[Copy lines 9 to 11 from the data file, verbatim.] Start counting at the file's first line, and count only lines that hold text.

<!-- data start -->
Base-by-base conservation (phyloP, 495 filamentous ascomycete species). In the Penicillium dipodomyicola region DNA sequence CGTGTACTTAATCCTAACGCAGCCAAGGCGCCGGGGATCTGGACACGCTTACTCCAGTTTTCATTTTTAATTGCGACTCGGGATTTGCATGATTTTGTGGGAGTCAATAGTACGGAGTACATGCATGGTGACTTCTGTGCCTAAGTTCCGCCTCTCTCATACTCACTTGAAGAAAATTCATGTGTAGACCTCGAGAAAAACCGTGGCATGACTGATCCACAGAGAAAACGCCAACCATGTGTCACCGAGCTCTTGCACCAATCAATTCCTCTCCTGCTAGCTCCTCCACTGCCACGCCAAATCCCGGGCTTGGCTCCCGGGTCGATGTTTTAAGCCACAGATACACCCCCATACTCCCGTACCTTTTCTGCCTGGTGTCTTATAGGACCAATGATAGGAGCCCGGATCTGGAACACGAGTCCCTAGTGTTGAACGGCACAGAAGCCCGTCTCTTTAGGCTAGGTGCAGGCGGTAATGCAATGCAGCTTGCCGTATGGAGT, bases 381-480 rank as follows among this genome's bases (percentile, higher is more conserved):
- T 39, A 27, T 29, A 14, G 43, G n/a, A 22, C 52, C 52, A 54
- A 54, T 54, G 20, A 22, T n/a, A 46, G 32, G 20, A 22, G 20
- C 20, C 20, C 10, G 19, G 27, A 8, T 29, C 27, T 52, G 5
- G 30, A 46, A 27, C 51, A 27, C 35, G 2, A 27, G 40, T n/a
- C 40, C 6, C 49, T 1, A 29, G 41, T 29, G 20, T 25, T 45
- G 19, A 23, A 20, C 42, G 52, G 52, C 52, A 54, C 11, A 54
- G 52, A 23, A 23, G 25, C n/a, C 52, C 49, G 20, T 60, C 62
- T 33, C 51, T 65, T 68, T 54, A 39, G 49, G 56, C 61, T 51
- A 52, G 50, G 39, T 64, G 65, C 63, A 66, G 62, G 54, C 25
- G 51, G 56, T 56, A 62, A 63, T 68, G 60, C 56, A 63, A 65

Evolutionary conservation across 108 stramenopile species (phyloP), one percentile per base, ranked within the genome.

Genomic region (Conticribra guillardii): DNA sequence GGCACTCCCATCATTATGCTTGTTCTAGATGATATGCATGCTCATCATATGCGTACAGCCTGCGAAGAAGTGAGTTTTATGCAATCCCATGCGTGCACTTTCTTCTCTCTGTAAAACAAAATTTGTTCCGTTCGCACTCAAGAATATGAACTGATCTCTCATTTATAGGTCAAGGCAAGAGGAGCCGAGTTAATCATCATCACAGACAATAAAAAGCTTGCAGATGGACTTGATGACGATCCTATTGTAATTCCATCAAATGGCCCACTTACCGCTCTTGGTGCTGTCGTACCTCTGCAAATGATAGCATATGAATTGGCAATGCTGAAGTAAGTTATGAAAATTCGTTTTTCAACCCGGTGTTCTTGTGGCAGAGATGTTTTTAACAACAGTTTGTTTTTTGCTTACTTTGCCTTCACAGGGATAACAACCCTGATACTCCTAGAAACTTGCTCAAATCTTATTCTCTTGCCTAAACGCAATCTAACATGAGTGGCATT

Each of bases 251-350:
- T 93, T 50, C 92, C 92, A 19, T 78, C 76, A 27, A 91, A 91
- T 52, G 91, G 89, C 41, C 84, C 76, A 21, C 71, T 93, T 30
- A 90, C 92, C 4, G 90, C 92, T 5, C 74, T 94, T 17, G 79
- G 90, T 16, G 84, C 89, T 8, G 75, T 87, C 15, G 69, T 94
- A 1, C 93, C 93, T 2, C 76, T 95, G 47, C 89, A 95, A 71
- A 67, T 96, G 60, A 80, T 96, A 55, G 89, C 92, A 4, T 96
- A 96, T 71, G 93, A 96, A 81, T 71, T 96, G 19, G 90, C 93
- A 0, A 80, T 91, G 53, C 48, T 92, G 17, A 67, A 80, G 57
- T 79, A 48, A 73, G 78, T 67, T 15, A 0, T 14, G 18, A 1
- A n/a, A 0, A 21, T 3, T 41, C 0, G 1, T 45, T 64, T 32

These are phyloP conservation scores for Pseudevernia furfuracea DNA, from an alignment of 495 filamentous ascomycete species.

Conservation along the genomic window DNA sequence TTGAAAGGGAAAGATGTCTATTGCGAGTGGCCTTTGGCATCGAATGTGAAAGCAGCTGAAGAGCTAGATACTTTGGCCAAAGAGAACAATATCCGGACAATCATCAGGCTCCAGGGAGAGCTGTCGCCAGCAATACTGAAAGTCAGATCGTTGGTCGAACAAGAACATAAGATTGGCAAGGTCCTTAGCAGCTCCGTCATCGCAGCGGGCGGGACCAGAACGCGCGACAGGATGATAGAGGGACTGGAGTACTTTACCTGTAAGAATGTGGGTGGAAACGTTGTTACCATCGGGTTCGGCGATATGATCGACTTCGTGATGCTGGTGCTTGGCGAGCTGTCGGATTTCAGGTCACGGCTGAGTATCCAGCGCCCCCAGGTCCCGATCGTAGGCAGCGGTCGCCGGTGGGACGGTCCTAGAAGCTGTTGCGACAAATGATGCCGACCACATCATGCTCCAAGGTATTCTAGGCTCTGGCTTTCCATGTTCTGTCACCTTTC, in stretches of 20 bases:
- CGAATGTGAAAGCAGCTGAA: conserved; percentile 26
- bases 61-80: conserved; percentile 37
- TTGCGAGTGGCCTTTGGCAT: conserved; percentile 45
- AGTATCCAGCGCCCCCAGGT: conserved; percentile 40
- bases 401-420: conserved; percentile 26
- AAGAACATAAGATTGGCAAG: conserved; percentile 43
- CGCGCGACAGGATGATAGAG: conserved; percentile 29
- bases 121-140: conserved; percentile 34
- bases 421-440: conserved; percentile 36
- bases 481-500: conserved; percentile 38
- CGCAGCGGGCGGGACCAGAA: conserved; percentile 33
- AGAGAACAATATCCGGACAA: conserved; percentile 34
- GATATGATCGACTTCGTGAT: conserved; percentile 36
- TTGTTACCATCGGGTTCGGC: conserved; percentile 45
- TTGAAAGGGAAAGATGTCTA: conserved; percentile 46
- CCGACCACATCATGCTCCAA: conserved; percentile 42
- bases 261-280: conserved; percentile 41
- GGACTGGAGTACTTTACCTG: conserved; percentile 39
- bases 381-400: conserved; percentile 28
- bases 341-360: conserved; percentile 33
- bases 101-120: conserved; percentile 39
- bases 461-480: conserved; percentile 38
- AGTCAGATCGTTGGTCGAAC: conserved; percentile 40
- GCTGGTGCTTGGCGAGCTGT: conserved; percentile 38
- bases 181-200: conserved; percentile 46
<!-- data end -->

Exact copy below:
- T 33, C 51, T 65, T 68, T 54, A 39, G 49, G 56, C 61, T 51
- A 52, G 50, G 39, T 64, G 65, C 63, A 66, G 62, G 54, C 25
- G 51, G 56, T 56, A 62, A 63, T 68, G 60, C 56, A 63, A 65